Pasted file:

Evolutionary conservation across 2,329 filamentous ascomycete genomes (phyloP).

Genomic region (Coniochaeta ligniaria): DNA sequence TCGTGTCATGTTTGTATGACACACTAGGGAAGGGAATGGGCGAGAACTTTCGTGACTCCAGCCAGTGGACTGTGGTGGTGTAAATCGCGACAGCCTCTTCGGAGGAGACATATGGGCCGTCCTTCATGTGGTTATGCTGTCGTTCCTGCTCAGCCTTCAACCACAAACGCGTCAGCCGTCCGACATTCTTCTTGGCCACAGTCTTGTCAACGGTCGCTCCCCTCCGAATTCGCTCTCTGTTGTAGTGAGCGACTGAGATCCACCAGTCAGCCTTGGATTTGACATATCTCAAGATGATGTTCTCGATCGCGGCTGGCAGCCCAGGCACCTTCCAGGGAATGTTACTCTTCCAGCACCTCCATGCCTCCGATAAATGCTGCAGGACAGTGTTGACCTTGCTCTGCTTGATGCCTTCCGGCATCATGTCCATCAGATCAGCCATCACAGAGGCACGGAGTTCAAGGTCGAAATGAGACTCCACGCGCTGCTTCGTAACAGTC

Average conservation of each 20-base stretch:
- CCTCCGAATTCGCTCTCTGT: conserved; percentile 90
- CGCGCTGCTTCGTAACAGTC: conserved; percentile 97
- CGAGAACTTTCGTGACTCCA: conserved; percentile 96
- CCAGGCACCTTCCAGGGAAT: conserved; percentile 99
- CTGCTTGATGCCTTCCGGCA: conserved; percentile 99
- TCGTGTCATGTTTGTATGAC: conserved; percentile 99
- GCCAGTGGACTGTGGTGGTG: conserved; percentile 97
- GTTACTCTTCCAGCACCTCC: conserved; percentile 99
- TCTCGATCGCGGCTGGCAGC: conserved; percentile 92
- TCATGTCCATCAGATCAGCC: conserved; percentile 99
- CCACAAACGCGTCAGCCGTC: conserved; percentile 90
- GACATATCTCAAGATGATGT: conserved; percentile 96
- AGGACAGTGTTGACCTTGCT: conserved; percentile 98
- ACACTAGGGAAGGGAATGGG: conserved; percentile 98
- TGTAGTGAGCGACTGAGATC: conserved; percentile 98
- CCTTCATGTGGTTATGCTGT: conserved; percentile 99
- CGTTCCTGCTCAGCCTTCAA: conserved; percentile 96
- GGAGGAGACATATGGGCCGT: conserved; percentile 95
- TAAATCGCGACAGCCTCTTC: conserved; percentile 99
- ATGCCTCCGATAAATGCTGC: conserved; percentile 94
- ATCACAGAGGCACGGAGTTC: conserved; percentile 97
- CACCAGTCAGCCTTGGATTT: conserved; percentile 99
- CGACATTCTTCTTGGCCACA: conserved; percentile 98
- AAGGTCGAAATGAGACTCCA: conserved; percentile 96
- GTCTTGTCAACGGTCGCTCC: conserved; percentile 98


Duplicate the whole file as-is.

Evolutionary conservation across 2,329 filamentous ascomycete genomes (phyloP).

Genomic region (Coniochaeta ligniaria): DNA sequence TCGTGTCATGTTTGTATGACACACTAGGGAAGGGAATGGGCGAGAACTTTCGTGACTCCAGCCAGTGGACTGTGGTGGTGTAAATCGCGACAGCCTCTTCGGAGGAGACATATGGGCCGTCCTTCATGTGGTTATGCTGTCGTTCCTGCTCAGCCTTCAACCACAAACGCGTCAGCCGTCCGACATTCTTCTTGGCCACAGTCTTGTCAACGGTCGCTCCCCTCCGAATTCGCTCTCTGTTGTAGTGAGCGACTGAGATCCACCAGTCAGCCTTGGATTTGACATATCTCAAGATGATGTTCTCGATCGCGGCTGGCAGCCCAGGCACCTTCCAGGGAATGTTACTCTTCCAGCACCTCCATGCCTCCGATAAATGCTGCAGGACAGTGTTGACCTTGCTCTGCTTGATGCCTTCCGGCATCATGTCCATCAGATCAGCCATCACAGAGGCACGGAGTTCAAGGTCGAAATGAGACTCCACGCGCTGCTTCGTAACAGTC

Average conservation of each 20-base stretch:
- CCTCCGAATTCGCTCTCTGT: conserved; percentile 90
- CGCGCTGCTTCGTAACAGTC: conserved; percentile 97
- CGAGAACTTTCGTGACTCCA: conserved; percentile 96
- CCAGGCACCTTCCAGGGAAT: conserved; percentile 99
- CTGCTTGATGCCTTCCGGCA: conserved; percentile 99
- TCGTGTCATGTTTGTATGAC: conserved; percentile 99
- GCCAGTGGACTGTGGTGGTG: conserved; percentile 97
- GTTACTCTTCCAGCACCTCC: conserved; percentile 99
- TCTCGATCGCGGCTGGCAGC: conserved; percentile 92
- TCATGTCCATCAGATCAGCC: conserved; percentile 99
- CCACAAACGCGTCAGCCGTC: conserved; percentile 90
- GACATATCTCAAGATGATGT: conserved; percentile 96
- AGGACAGTGTTGACCTTGCT: conserved; percentile 98
- ACACTAGGGAAGGGAATGGG: conserved; percentile 98
- TGTAGTGAGCGACTGAGATC: conserved; percentile 98
- CCTTCATGTGGTTATGCTGT: conserved; percentile 99
- CGTTCCTGCTCAGCCTTCAA: conserved; percentile 96
- GGAGGAGACATATGGGCCGT: conserved; percentile 95
- TAAATCGCGACAGCCTCTTC: conserved; percentile 99
- ATGCCTCCGATAAATGCTGC: conserved; percentile 94
- ATCACAGAGGCACGGAGTTC: conserved; percentile 97
- CACCAGTCAGCCTTGGATTT: conserved; percentile 99
- CGACATTCTTCTTGGCCACA: conserved; percentile 98
- AAGGTCGAAATGAGACTCCA: conserved; percentile 96
- GTCTTGTCAACGGTCGCTCC: conserved; percentile 98